For years to come, he had left his window open in the night, even in the bitter winter, wishing with childish naiveté that maybe one night the Fae would come and take him home, to their people.


It was different being face to face with one of these creatures. All of his fears came rushing back to Julian.

He took a step back, but there was something in the Fae’s expression that gave him pause. There was no malice, but something that had it been a human Julian would call hope. And pain.

Julian’s eyes drifted from the creature’s face to its chest that was still clutched tightly by the clawed hands.

“You are hurt!”

Without thinking, Julian rushed to the Fae’s side, hands hovering helplessly over the broken arrow that was stuck deep inside the Fae. He frantically looked around, searching for something, anything that could help.

His eyes landed on the other half of the snapped arrow. His heart stopped. No. No, it couldn’t be.

With trembling fingers, he picked up the broken arrow, touched the blue feathers at the end of it, as though the touch would confirm what his eyes wanted to deny. There had only been one person in their hunting party who had carried blue arrows. His brother. Had the strangled cry Julian had heard as he had run away been the Fae? Had he left, unknowing that it had not been an animal that had fallen prey to his brother?


“I don’t want to hunt. I don’t want to kill animals.” His voice had been small, but he had looked his father straight in the eye as he said it, though not out of bravery. Out of fear. If he looked down, he would have to see the bloody trophy his father had brought with him from the hunt. His brother’s doing.

His mother had interjected, before his father could say anything. “Life isn’t about what we want, Julian. Your father and I certainly didn’t want a brat of a son and yet we are stuck with you.” Julian had flinched, but his mother had continued, unrelenting, uncaring. “Do you think it was easy raising you? As a toddler you were always crying, always loud. Even now that you are older, you still haven’t learned to be quiet.”

“If raising me was so horrible then why did you decide to get another child?” He had regretted the words as soon as they had left his mouth, but it had already been too late. His throat had gotten tight, as he had risked a look at his mother’s face, cold fury in her eyes.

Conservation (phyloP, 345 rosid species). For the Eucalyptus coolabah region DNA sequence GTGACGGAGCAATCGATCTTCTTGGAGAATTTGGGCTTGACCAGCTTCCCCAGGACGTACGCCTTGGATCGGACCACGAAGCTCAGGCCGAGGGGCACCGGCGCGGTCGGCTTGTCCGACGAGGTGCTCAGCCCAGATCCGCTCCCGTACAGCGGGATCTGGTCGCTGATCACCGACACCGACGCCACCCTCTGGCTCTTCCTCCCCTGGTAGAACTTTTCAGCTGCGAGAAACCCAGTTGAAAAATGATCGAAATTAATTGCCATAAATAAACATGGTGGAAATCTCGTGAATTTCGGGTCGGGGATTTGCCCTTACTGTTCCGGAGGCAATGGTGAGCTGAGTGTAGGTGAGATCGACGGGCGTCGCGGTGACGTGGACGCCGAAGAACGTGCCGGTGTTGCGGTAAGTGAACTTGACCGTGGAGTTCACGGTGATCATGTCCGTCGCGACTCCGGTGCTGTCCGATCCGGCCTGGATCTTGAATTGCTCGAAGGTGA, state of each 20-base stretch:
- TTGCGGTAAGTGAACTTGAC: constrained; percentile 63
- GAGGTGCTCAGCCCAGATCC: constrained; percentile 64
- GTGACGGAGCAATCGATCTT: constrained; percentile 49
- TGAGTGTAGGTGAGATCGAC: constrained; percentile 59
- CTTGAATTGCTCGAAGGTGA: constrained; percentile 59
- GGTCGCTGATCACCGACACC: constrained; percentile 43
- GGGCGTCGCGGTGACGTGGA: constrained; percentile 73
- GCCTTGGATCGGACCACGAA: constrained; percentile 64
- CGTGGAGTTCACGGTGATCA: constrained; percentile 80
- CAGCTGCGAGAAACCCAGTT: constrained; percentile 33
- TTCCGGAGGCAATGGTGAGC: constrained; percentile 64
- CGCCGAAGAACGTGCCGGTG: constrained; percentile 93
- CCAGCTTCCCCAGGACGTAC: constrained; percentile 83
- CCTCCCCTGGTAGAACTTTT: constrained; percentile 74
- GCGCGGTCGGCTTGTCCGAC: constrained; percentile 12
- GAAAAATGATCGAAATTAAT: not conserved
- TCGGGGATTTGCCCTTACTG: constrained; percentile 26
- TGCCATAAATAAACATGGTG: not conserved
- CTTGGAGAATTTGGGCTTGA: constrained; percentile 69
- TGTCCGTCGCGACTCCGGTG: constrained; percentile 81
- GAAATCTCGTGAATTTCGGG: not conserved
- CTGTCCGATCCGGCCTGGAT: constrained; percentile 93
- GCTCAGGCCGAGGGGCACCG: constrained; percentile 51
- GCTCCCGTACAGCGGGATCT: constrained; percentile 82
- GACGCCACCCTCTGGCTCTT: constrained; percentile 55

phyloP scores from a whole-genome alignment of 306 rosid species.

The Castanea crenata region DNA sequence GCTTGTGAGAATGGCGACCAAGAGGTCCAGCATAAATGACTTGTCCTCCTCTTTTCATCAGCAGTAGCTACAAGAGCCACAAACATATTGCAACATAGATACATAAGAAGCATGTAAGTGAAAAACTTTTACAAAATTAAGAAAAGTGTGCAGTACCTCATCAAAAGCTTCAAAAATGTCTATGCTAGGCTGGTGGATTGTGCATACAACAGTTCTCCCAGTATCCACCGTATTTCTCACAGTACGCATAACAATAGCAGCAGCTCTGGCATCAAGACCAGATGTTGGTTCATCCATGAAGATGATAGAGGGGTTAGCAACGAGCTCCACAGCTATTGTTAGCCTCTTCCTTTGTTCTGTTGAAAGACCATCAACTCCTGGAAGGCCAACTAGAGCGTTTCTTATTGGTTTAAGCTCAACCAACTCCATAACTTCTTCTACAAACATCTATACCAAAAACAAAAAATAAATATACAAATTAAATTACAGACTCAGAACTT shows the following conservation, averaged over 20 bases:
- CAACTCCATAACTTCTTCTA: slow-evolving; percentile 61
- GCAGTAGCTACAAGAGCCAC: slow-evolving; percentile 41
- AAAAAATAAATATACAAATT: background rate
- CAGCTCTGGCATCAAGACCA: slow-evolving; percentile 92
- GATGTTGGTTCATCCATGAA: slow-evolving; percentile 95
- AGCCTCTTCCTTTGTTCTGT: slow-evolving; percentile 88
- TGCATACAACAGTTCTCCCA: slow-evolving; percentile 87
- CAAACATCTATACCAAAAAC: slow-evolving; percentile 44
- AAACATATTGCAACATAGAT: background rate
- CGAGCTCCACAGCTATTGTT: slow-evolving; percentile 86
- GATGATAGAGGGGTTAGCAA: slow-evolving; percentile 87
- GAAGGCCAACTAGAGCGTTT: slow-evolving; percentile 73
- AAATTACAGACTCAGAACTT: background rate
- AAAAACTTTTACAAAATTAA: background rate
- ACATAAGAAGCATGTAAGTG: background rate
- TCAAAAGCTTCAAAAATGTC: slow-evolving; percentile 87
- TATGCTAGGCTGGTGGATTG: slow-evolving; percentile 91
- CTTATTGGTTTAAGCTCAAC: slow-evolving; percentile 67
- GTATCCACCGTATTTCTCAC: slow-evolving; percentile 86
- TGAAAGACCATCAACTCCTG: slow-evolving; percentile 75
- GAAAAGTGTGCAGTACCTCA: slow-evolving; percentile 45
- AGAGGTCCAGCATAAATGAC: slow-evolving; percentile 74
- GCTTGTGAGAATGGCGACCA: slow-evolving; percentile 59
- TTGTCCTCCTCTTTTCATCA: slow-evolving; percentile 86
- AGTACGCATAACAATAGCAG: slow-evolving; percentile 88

“Because maybe we hoped that your brother would become heir instead of you.”

He should have stopped then. He should have bowed his head and promised to do his best to become a worthy heir. Instead he had balled his fists.

“You would rather have me die, so he would become your successor then raise me in a way that would make me want to stay with you? You messed up with your first child, so you just throw me away and get a replacement, is that it? I am to be cast away, because you were terrible parents?”

Sharp pain had spread across his cheek. Gingerly Julian had lifted his hand to touch where his mother had just hit him. It had stung, but not as much as the fact that neither of his parents had disagreed with his accusation. They wouldn’t care if he just disappeared. Hell, they might even rejoice in his death. One problem less.

Without another word, Julian had turned around and left.

“Where do you think you’re going? Julian, come back here this instant and apologise to your mother!”


Julian hadn’t thought anything about the trophy had carried. He hadn’t even considered that his brother’s intended prey had gotten away.

Julian dropped the arrow, as if it had burned him and turned back to the Fae, determination steadying his voice.

“How do I help?”

The Fae cocked their head to the side, unreadable expression on their face. “There is nothing you can do, human. Get back to running. The arrowhead is made of iron. Even if you were to get it out somehow, it wouldn’t help. It has already been poisoning me for hours.”

He couldn’t just leave the Fae! The creature had heard him scream. They had not looked at him for longer than anyone ever had. He couldn’t let them die on their own, unseen.

Julian might not be able to save them, but he could make it easier for them. He could comfort the Fae as he had comforted himself so many times before when there had been no one around to do it for him.

He sang.

His voice was rough from screaming, he was out of breath and unsure. But the feral glint in the Fae’s eyes faded and made room for something else, something Julian couldn’t name. He had the Fae’s whole attention as he sang. It felt strange. Suddenly he didn’t know what to do with his hands, so he started plucking the flowers blossoming around them, weaving them into a crown, as he had seen the Fea wear in his story books.

The song ended and Julian didn’t know where to look. It felt like it had been too little. The song hadn’t been any good and the crown of Buttercups looked pathetic compared to what the Fae must be used to.